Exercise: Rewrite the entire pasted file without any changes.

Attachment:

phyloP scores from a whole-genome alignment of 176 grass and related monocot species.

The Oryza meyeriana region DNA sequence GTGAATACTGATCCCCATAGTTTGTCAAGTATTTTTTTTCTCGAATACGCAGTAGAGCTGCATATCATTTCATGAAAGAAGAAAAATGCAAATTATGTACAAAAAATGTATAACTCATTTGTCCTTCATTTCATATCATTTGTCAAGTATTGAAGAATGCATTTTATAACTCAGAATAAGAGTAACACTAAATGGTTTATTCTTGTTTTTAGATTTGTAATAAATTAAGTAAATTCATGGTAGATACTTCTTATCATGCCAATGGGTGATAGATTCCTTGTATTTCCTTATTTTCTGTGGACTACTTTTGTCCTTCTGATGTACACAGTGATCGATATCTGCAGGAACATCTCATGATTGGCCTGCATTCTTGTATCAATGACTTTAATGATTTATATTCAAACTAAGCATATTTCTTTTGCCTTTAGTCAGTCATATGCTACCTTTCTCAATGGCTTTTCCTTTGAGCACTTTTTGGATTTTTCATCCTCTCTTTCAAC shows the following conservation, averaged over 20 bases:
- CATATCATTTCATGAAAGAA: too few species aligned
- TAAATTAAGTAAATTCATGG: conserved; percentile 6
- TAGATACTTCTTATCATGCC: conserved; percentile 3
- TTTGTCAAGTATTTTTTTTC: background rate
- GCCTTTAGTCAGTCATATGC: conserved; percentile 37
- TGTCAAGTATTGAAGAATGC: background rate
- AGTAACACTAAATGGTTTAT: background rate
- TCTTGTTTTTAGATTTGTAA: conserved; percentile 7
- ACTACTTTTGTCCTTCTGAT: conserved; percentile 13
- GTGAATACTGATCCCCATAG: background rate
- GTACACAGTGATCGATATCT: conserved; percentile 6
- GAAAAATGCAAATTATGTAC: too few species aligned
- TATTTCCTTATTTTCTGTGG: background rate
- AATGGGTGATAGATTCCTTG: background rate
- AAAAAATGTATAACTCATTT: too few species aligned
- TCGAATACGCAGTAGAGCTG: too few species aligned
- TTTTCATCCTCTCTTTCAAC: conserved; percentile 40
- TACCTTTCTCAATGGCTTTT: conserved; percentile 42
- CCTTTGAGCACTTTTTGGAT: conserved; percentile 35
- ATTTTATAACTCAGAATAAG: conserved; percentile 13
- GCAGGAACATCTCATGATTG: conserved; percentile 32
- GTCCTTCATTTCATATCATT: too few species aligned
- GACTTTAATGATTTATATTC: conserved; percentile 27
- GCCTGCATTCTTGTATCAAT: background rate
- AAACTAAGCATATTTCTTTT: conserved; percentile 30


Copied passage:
phyloP scores from a whole-genome alignment of 176 grass and related monocot species.

The Oryza meyeriana region DNA sequence GTGAATACTGATCCCCATAGTTTGTCAAGTATTTTTTTTCTCGAATACGCAGTAGAGCTGCATATCATTTCATGAAAGAAGAAAAATGCAAATTATGTACAAAAAATGTATAACTCATTTGTCCTTCATTTCATATCATTTGTCAAGTATTGAAGAATGCATTTTATAACTCAGAATAAGAGTAACACTAAATGGTTTATTCTTGTTTTTAGATTTGTAATAAATTAAGTAAATTCATGGTAGATACTTCTTATCATGCCAATGGGTGATAGATTCCTTGTATTTCCTTATTTTCTGTGGACTACTTTTGTCCTTCTGATGTACACAGTGATCGATATCTGCAGGAACATCTCATGATTGGCCTGCATTCTTGTATCAATGACTTTAATGATTTATATTCAAACTAAGCATATTTCTTTTGCCTTTAGTCAGTCATATGCTACCTTTCTCAATGGCTTTTCCTTTGAGCACTTTTTGGATTTTTCATCCTCTCTTTCAAC shows the following conservation, averaged over 20 bases:
- CATATCATTTCATGAAAGAA: too few species aligned
- TAAATTAAGTAAATTCATGG: conserved; percentile 6
- TAGATACTTCTTATCATGCC: conserved; percentile 3
- TTTGTCAAGTATTTTTTTTC: background rate
- GCCTTTAGTCAGTCATATGC: conserved; percentile 37
- TGTCAAGTATTGAAGAATGC: background rate
- AGTAACACTAAATGGTTTAT: background rate
- TCTTGTTTTTAGATTTGTAA: conserved; percentile 7
- ACTACTTTTGTCCTTCTGAT: conserved; percentile 13
- GTGAATACTGATCCCCATAG: background rate
- GTACACAGTGATCGATATCT: conserved; percentile 6
- GAAAAATGCAAATTATGTAC: too few species aligned
- TATTTCCTTATTTTCTGTGG: background rate
- AATGGGTGATAGATTCCTTG: background rate
- AAAAAATGTATAACTCATTT: too few species aligned
- TCGAATACGCAGTAGAGCTG: too few species aligned
- TTTTCATCCTCTCTTTCAAC: conserved; percentile 40
- TACCTTTCTCAATGGCTTTT: conserved; percentile 42
- CCTTTGAGCACTTTTTGGAT: conserved; percentile 35
- ATTTTATAACTCAGAATAAG: conserved; percentile 13
- GCAGGAACATCTCATGATTG: conserved; percentile 32
- GTCCTTCATTTCATATCATT: too few species aligned
- GACTTTAATGATTTATATTC: conserved; percentile 27
- GCCTGCATTCTTGTATCAAT: background rate
- AAACTAAGCATATTTCTTTT: conserved; percentile 30